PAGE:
Janet Jackson - You Can Be Mine
Jam & Lewis learn from Art of Noise and Scritti, push it forward as a less arthritic Motown would once have done, and make love and sex an invitation rather than a final demand (i.e. "you can be mine if The Price Is Right"). Janet breathes, tenses, teases and whispers like an immediately pre-coital 1965 Steve Reich sample: "" and we explode in creative carnality, turning us on all the more because of the utterly friendly nature of its enclosure.

Scritti Politti - Absolute (Version)
The lesson of course being is that there is no "absolute"; Green's voice plays hide and seek with both us and the Fairlight, wafting into side view like John Piper's clouds - some pink, with orange and purple flashes, others the purest white if only because they are embellished by the underlying black - and the song never quite unifies into Reithian rationalist "focus," but then where's the song, and more importantly WHY's the song? The benign cascading avalanche of "To LO-HUH-UH-OVE (me?)" acts as a diving board into a plentiful pool of dazzling fragments of gold, but you can still float with ease on its welcoming (and not at all sterile) surface. Horn stops here, and Xenomania may yet start from here. "I Never Loved A Man"? Arif Mardin understood all right(s).

K-Os - Sunday Morning
I noticed the agreeable "what the fuck is this?" sedentary toe-tapping of several passers-by within our "audience"; a beat which may start with "Hey Ya" but a bluer, and perhaps a more vulnerable, meditation on what happens after the fun is over - is further fun/life denied or do we decide to live it in a way which doesn't involve PRESS-GANGING for PARTY TIME but rather prefers working and growing together in order to create something which actually might be new and maybe unprecedented? He doesn't bark about fallen women, armature or jewellery and we should de-padlock the customs gates again, and conveniently lose the keys in the swirling Stygian waters consuming all cynicism.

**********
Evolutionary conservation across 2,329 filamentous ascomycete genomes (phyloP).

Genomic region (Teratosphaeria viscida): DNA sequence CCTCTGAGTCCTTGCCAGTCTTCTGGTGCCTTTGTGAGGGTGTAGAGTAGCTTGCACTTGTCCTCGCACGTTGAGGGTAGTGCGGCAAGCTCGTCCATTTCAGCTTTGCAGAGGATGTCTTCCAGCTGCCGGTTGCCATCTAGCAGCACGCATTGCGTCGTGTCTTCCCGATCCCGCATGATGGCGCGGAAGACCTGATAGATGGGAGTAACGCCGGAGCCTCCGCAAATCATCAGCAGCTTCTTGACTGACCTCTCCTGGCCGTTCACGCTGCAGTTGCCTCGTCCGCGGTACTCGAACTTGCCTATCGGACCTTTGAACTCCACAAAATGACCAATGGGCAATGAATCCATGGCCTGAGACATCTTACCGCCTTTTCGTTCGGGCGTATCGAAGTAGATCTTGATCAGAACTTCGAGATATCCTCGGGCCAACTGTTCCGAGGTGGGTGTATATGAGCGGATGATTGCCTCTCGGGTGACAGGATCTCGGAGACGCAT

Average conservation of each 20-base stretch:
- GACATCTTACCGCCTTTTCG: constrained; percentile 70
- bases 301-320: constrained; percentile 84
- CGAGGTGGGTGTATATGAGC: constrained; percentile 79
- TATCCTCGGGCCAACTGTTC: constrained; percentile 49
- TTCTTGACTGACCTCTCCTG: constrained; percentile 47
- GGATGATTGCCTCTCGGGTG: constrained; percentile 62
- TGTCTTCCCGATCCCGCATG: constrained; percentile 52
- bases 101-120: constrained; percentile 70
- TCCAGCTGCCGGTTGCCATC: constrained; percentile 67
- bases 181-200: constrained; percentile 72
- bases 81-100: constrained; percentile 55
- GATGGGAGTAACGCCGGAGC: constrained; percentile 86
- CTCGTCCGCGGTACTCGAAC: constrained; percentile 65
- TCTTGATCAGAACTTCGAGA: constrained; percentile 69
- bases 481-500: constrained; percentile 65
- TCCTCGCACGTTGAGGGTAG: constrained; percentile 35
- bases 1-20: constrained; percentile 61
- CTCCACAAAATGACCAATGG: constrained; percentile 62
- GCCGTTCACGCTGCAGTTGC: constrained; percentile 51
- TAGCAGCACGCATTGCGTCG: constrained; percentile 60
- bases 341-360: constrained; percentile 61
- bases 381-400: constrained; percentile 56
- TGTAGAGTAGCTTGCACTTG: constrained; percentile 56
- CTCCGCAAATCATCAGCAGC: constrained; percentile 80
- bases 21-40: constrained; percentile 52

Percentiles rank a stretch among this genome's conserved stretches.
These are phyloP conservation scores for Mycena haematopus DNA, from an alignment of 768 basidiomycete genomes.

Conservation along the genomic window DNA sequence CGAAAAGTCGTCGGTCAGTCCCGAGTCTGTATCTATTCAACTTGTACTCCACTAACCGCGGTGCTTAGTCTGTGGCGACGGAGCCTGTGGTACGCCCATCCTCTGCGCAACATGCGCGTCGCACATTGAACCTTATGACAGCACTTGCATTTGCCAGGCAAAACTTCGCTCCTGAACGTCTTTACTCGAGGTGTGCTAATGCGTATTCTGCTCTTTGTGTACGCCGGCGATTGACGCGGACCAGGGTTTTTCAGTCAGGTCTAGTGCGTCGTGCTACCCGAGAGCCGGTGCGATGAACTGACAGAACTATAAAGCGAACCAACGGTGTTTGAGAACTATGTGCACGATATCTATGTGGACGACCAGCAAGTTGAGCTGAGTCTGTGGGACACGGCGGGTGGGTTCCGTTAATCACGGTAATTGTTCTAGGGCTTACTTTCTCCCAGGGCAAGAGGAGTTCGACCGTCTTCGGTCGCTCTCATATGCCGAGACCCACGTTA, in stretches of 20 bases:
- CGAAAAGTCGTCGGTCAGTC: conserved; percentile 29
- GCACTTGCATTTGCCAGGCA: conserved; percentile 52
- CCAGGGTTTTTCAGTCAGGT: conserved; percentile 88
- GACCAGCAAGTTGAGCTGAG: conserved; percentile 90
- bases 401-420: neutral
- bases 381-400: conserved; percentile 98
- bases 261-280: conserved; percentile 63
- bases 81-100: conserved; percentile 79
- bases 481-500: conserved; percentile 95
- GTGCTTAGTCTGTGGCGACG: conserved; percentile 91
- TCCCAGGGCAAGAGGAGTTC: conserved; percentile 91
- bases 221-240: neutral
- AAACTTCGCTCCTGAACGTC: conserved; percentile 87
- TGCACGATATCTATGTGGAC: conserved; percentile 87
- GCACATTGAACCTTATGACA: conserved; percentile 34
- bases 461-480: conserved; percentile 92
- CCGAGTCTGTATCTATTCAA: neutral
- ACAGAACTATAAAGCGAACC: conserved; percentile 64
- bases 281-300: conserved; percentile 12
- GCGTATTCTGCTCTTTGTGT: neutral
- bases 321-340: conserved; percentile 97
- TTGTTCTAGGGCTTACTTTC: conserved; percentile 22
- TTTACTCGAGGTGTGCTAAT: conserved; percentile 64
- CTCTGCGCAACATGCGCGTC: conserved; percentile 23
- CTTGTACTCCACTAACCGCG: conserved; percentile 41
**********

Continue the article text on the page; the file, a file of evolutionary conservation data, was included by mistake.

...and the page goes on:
Farley "Jackmaster" Funk with Darryl Pandy - Love Can't Turn Around
Immediate silence greeted Pandy's opening acappella vocal, a voice so naturally imperious that there really is no alternative but to shut the fuck up and listen (and preferably also stand the fuck up, but as Frankie Howerd correctly noted, you can't have everything). An upwards drum stutter and ascending, backwards waterfalls of piano like the reconstituting of Tristan and Isolde from selected forests and fields heralds a record whose appearance in the charts of the summer of 1986 was the most notable and least avoidable of several bombs exploding at that time. Over the contrasting counterparts of high (the marauding synth) and low (the barber's chair lowering of bass trombone), Pandy screams like the Buckley of Starsailor over a backing track possessing a memory of an Isaac Hayes song Farley might once have listened to but bounds with garrulous grace into Our Future with such unanswerable power that all deadened spirits have no option save that of resurrection.

Good record, too.